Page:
As I mentioned in my last post, I was working on finishing my Advanced Sommelier class at Algonquin College this semester, and I am happy to announce that earlier this month, I successfully completed the course(!), thereby making me a sommelier. How crazy is that!?
It’s been a long time in the making. I began taking wine courses after losing my job in 2012, trying my hand at something new during my thankfully brief stint of unemployment. My newfound wine courses were always the highlight of my week. Yes, I am a giant nerd and have always loved school, but really, who wouldn’t enjoy school if it involved tasting a selection of different wines (and sometimes food)!?
Many people start taking these wine courses looking to make a career change. And I admit that when I originally signed up for the sommelier program, I wasn’t opposed to it potentially taking me in a new professional direction, especially since I wasn’t really working at the time. But the great thing about living in the capital of an officially bilingual country is that translators are never unemployed for too long, so I quickly found another translation job. Even though I have changed jobs multiple times in the last five years, my wine courses have been a constant—a fun extra-curricular activity to take the edge off a full-time translation job. That said, there were certainly moments when things were terrible at work, when I would *half*-jokingly refer to my wine courses as my “coping mechanism” and when I imagined abandoning translation for this wonderful world of wine into which I was slowly being initiated. And really, it wouldn’t be that much of a stretch—when you think about it, translation and sommellerie (the science of the somm which doesn’t really have an English equivalent) aren’t so different.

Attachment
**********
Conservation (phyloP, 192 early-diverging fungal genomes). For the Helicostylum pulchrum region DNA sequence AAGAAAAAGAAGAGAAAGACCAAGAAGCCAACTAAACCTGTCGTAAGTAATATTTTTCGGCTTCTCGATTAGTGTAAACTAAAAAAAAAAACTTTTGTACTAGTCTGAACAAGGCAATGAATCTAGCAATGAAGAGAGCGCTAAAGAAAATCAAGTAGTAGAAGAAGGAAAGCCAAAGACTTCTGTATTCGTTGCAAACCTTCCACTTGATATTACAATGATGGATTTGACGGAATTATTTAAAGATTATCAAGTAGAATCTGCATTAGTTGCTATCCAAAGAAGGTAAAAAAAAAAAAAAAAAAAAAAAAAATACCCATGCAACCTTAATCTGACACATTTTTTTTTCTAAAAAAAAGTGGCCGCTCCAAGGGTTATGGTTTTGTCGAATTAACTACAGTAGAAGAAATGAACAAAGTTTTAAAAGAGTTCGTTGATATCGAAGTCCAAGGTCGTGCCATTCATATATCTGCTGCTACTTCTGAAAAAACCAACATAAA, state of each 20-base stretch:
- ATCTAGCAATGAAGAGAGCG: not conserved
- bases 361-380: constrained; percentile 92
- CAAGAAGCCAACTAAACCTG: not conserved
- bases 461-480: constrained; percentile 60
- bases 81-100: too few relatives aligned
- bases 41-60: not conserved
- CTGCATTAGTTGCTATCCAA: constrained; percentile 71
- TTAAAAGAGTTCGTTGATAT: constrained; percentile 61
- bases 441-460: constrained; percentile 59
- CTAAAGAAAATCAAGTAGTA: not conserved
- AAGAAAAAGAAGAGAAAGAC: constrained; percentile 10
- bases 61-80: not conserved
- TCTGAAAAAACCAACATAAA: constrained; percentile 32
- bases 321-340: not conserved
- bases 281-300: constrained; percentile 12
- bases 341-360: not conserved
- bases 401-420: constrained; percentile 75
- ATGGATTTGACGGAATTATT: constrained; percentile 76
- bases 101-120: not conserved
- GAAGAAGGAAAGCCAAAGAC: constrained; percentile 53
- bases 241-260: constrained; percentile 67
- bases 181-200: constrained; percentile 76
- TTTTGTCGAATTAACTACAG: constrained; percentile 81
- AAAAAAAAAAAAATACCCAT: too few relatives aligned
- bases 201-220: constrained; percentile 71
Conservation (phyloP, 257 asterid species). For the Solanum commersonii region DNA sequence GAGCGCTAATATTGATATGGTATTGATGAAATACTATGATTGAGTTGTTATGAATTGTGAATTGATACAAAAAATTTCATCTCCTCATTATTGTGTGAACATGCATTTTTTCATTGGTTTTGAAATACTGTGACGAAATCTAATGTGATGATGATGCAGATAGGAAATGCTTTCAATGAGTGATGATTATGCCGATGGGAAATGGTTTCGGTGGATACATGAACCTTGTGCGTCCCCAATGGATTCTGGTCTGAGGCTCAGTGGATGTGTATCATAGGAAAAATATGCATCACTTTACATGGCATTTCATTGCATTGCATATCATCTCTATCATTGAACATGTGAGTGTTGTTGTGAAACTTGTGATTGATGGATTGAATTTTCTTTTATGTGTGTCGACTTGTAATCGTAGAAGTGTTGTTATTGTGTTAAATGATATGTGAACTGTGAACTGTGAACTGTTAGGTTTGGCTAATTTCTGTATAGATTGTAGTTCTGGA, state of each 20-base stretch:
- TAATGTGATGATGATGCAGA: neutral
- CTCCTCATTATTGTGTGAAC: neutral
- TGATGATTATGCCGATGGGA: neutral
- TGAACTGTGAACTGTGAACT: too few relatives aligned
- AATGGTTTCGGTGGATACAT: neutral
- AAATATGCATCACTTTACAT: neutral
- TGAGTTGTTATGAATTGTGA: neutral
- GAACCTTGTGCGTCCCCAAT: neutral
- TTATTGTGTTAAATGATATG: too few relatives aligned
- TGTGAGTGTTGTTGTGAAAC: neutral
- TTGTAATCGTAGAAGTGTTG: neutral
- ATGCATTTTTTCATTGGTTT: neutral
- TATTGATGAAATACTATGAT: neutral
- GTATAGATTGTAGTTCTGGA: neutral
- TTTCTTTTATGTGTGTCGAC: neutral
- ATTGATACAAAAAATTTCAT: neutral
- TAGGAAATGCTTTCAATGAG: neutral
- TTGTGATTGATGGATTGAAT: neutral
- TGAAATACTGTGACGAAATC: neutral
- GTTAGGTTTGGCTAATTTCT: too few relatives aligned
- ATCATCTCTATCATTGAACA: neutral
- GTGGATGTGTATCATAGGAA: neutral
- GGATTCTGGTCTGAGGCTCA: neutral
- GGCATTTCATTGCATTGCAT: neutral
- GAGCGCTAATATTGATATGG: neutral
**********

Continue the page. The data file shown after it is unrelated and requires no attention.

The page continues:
Let’s break it down into the basic principles: a translator’s main function is to take a message in one language, and express it in another. Many times a translator does not just translate the individual words; they translate the meaning behind those words as well. Google Translate can easily take “The wine is on the table” and give you “Le vin est sur la table”. But what happens when you have something like “Quitting smoking cold turkey is no piece of cake”? This:
Literally: To stop smoking a frigid turkey is not a slice of cake.
On a somewhat related note, have you seen this hilarious Jimmy Fallon/Anne Hathaway Google Translate skit yet?
And this is why Google Translate won’t be replacing human translators any time soon.
At this point, you’re probably like “Mel, WTF? Where are you going with this?” Don’t worry, there is a point to this, even though I could pontificate all day about the importance of qualified translators.
You see, translators and sommeliers ultimately have the same goal. They both take a message in one language and render it into another. Is wine not endowed with its very own language? Think back to that time when you knew nothing of wine, and how bizarre and foreign those wine descriptors sounded: leggy, full-bodied wine, with essences of barnyard, leather, graphite reminiscent of the terroir, some heat on the palate and finely integrated tannins, with a lingering finish. [Sidenote: I know I’m now a lost cause because that description is appealing to me.]